What it looked like Wednesday: Getting beers at Pilot Field, late ’80s

By Steve Cichon

Regardless of what the temperature is or how much snow is in the forecast, the Bisons’ first home game is as sure a starting point for Buffalo’s spring as any other measure.

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Part of what makes a trip to the ballpark so enjoyable is the communal nature of thousands of baseball fans getting beers from the same vendors for decades.

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One of Buffalo’s all-time most popular sports personalities, Conehead — known as Tom Girot when deconed — has been wandering the stands of Buffalo sporting events with ice cold beer since the early ’70s. His all-time record sales day came at a Bisons exhibition game at the Rockpile. Fans tossed back 59 cases, all served up with the Conehead guarantee, as the Bisons played the World Series Champion Pittsburgh Pirates in 1979.


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The Earl of Bud:

Though he’s been gone from the stands for almost two decades, Earl “The Earl of Bud” Howze is still a household name and a testament to how much Buffalo loves its beer and beer vendors.

He started hawking beer to Bisons fans in 1979, the same year the team returned to the field after a decadelong hiatus. For almost two decades, it was his style as much as his product which endeared him to a generation of thirsty sports fans. His white tuxedo tails with his nickname emblazoned in red were sponsored by Heidie’s Tuxedo.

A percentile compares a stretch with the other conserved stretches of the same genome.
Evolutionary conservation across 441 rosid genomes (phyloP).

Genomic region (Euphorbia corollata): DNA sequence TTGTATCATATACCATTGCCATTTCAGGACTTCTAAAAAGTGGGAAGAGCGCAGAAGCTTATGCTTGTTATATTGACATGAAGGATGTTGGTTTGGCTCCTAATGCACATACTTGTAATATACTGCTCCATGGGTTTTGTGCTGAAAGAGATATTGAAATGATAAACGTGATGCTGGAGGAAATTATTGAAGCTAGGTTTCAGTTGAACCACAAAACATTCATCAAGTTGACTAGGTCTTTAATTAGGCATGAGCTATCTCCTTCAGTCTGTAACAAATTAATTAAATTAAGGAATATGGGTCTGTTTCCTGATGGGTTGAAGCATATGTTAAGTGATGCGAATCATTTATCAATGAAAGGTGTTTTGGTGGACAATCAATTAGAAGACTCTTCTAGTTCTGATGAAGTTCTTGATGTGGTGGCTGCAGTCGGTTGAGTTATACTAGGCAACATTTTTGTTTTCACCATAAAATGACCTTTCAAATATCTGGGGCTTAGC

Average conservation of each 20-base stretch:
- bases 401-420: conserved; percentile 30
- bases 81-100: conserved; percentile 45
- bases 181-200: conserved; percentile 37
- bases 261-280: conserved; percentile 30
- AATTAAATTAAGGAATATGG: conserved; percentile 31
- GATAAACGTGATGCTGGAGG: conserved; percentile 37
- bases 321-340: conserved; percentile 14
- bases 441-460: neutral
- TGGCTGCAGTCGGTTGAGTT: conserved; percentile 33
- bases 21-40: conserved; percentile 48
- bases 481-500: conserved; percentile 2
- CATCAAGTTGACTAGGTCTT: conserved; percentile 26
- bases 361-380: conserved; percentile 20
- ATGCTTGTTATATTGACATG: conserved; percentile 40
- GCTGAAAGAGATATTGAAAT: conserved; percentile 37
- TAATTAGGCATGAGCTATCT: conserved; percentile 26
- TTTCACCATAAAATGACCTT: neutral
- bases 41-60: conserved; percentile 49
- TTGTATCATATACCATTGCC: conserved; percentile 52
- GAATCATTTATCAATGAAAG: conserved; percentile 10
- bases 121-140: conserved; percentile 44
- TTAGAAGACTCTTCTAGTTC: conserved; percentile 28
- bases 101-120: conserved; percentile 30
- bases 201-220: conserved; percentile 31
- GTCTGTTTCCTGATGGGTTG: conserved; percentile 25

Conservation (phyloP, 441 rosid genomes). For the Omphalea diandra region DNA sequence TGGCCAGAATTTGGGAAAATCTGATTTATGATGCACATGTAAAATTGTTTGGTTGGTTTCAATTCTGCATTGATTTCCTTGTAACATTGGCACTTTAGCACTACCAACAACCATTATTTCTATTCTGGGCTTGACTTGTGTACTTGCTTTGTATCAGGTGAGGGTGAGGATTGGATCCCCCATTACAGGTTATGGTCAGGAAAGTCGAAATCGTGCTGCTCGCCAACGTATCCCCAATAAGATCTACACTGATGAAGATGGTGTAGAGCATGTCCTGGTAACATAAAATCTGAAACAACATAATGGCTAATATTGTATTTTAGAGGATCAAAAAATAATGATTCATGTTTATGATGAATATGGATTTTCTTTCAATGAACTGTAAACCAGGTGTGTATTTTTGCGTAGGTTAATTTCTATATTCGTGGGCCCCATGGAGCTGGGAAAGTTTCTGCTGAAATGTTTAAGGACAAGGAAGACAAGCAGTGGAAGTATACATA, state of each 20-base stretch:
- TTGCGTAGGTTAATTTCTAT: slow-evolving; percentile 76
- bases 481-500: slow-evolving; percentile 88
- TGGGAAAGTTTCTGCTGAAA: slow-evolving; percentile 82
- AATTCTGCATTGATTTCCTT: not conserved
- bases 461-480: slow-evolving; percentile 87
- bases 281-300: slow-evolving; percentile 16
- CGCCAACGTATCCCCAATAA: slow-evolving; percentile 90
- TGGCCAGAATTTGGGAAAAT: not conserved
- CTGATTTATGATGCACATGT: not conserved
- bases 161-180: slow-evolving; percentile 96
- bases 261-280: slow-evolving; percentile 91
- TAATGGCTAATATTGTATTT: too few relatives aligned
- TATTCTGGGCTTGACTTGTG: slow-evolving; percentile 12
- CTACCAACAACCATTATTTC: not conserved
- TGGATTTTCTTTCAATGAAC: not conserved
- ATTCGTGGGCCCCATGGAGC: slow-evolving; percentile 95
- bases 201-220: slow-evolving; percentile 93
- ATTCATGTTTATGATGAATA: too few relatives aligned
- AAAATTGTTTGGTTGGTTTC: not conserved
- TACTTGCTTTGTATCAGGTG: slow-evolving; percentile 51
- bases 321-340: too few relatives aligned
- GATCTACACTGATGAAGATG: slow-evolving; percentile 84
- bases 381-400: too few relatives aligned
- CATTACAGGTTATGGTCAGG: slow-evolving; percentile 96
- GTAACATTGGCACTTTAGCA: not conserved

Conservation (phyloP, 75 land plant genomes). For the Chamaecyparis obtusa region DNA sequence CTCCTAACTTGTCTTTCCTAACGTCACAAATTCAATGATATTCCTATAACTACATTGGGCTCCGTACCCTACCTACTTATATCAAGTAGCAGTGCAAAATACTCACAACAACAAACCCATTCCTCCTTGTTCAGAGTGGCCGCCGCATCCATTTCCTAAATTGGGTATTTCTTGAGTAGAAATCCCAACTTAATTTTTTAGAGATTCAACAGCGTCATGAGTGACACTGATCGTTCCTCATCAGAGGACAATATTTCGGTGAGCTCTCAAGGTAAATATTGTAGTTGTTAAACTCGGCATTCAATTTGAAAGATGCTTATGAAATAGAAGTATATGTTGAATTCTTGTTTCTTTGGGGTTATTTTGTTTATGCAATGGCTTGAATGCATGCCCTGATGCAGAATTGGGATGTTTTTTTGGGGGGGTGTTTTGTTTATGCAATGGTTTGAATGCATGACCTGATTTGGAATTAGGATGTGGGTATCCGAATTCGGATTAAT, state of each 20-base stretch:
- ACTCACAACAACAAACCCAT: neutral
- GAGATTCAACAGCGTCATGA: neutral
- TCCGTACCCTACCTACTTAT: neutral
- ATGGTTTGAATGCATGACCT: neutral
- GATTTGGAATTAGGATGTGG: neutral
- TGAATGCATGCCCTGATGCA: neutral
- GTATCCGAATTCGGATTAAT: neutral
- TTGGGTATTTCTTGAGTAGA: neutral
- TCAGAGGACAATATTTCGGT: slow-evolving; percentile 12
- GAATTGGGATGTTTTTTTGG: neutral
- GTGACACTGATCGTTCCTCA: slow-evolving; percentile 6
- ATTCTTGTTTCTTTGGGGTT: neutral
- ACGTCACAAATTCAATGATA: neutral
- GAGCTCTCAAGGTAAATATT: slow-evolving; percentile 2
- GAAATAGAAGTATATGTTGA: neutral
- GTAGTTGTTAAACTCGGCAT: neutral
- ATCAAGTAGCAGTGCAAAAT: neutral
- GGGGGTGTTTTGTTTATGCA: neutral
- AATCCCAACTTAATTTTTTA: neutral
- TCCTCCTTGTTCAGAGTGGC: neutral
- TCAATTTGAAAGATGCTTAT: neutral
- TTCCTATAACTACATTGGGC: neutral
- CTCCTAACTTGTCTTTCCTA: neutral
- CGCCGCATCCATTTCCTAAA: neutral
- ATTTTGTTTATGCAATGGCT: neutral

Even my unflappable, no-nonsense grandfather — a longtime season ticket holder for the Bills and the Sabres, a man who was rarely impressed with any notion of pageantry or exhibition beyond what the game on the field or the ice, was really impressed with The Earl of Bud.

“They should get rid of that Pee-Wee Herman,” grumbled Gramps, “This guy is 10 times the dancer.”

Of course, as little as Grandpa Coyle liked nonsense, he loved ice-cold beer — which likely explains it all.


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There have always been beers on the concourse, too. In fact, that’s where most of Buffalo knows they can find Conehead at the arena these days. In 1989, choices on the concourse were limited to only a few bottled varieties not carried around the park by roving vendors.

Today, the selections include a dozen or more local craft brews if that Blue or Blue Light — even served by the Conehead — doesn’t get the job done for you.